The Census: Don Evans Takes Over the Count

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Evans' census sensibility has Democrats fuming

Commerce Secretary Don Evans is a mild-mannered and gentle fellow. He calls nearly everyone "buddy" and seems to mean it. But despite his personal countenance, Evans is about to find himself at the end of some very tough political rhetoric. In his first high-profile move in office, Evans Friday issued a rule that makes him the final arbiter over the hotly contested political issue of whether the initial population count is accurate or needs to be statistically adjusted. The move removes from the Census bureau the decision over whether to adjust the 2000 count to guard against an undercount of minorities and low income Americans. Evans says the move is about accountability. "I believe the decision-making authority for the 2000 Census should reside with a person selected by the President, approved by the U.S. Senate and accountable to the people." Democrats think it's a bald political play. "It is a slick, dirty political move that could disenfranchise 4 million people for four years," says New York Democratic congresswoman Carolyn Maloney.

The final population count and how it should be made has become a thorny political issue since the census bureau admitted 4 million people were missed in the 1990 tabulation, many of them blacks and Hispanics. To solve the problem, Democrats — who as the traditional choice of those constituencies stand to benefit most from their being counted — have advocated "sampling," which tweaks the final count through statistical adjustment. The stakes are high: The final numbers will be used to redistribute over $185 billion in federal funds across the country and will be used to draw the districts of the 435 members of the House of Representatives, which could — according to some politicians — help determine which party will control the House after the 2002 elections.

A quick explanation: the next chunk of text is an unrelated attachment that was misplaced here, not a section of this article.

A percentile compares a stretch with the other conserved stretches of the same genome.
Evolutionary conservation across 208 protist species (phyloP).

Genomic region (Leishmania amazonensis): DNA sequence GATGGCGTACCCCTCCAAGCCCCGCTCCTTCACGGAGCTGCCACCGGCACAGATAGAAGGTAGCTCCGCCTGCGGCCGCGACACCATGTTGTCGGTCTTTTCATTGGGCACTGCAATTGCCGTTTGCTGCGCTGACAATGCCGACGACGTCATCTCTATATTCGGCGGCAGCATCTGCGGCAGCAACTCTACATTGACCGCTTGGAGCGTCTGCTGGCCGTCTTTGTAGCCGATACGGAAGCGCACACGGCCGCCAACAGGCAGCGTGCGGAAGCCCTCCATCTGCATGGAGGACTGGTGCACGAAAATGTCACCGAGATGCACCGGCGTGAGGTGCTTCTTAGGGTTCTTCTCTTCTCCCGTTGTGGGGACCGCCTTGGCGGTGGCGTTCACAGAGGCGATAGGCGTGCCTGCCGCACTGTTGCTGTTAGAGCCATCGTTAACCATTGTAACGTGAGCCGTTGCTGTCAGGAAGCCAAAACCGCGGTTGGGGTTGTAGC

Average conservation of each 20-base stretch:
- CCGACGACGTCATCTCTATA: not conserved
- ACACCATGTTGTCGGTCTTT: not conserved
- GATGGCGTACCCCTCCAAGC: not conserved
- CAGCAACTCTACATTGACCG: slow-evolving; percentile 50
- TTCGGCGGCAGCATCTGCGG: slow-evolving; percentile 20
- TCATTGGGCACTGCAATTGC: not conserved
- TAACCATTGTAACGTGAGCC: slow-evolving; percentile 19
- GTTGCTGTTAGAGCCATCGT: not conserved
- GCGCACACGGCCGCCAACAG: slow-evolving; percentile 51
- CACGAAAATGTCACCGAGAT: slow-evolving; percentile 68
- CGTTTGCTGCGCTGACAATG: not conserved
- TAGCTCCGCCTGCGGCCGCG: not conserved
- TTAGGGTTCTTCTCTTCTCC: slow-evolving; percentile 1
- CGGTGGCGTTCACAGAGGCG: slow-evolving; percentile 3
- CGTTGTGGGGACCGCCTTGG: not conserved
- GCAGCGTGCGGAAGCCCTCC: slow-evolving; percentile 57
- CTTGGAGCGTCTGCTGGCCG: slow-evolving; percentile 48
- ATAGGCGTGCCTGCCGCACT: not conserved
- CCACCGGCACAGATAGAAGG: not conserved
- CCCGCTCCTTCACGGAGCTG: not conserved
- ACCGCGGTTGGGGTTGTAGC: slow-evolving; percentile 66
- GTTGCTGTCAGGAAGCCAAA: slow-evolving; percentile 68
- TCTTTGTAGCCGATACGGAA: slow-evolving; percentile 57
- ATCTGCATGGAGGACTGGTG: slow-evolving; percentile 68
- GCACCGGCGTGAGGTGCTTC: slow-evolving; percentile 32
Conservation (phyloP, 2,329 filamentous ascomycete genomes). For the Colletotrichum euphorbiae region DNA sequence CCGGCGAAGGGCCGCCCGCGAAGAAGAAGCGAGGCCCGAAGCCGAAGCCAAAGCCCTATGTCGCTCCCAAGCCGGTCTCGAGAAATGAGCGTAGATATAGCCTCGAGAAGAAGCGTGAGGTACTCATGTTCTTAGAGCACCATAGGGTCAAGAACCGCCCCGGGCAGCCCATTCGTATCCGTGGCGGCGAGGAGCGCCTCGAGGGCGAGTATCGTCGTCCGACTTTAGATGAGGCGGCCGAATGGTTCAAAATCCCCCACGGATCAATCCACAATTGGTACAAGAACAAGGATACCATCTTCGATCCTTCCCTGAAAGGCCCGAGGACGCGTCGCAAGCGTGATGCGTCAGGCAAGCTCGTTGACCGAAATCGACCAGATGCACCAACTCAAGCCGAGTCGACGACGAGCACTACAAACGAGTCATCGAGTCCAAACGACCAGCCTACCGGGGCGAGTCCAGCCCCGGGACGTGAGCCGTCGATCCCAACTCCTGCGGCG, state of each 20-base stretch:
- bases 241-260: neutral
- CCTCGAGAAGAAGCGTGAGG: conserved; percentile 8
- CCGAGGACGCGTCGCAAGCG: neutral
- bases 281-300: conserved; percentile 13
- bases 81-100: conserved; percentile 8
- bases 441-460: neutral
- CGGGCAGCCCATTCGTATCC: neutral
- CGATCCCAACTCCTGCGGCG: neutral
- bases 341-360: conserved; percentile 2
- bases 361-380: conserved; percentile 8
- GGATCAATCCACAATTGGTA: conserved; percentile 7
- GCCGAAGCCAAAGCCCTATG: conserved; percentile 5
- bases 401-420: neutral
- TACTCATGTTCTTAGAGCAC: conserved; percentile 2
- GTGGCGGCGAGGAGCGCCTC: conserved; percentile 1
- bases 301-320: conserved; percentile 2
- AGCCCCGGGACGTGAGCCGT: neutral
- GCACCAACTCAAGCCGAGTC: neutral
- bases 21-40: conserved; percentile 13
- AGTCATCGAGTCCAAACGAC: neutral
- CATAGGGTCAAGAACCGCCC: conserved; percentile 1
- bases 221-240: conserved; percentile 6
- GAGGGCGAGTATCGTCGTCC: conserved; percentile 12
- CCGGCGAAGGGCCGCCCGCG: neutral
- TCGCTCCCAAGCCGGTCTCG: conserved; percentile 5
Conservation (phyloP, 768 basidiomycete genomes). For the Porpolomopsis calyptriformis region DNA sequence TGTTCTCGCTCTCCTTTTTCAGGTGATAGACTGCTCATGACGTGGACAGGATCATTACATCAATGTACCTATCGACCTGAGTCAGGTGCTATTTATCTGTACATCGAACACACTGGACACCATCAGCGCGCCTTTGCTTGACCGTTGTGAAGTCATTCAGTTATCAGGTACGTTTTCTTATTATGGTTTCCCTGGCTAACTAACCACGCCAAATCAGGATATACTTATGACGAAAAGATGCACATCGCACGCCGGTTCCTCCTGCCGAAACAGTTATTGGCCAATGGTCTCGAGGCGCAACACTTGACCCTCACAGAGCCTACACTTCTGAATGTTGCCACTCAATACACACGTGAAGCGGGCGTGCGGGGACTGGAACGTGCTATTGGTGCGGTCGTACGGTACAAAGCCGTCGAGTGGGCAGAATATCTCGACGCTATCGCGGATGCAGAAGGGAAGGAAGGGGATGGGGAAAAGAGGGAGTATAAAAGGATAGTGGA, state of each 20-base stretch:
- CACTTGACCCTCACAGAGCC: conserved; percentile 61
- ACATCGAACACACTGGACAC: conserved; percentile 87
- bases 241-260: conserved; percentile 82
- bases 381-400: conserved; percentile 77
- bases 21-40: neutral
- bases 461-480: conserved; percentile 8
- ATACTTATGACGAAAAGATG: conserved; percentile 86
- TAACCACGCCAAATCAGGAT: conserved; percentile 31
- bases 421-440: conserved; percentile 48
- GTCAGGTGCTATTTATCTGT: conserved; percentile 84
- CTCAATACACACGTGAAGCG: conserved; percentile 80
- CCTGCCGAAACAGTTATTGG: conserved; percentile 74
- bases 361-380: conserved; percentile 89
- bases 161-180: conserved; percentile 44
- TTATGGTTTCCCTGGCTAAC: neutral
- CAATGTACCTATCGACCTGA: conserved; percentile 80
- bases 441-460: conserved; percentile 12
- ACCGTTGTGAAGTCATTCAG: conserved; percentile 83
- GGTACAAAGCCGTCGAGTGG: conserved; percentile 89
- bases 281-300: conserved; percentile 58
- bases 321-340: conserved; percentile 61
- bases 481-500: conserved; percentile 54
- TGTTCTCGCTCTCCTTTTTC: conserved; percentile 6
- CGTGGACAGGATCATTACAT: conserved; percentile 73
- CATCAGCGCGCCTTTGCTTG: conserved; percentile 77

Evans' decision revokes a Clinton administration order issued in October that puts the power for figuring out how to make the count accurate into the hands of the head of the Census Bureau. Maloney and other Democrats are so exercised because they believe career statisticians in the Census Bureau, not politicians, should use science to determine whether the count has been made fairly. "Professionals should make the decision, not the former chairman of Bush's presidential campaign," says Maloney of Evans. But sources at the Census Bureau say that the input of these scientists will not be ignored. Evans has requested a recommendation on the methodology from the director of the census, after which he will seek out additional experts before making a determination. "This framework is open, fair and allows for extensive input from statistical experts in the field throughout the process," says Don Trigg, senior adviser to Evans. In the end, Evans could ratify the decision of the statisticians on his staff to use statistical sampling. Democrats know the only way to make this happen is to increase the political heat. Welcome to Washington Mr. Chairman.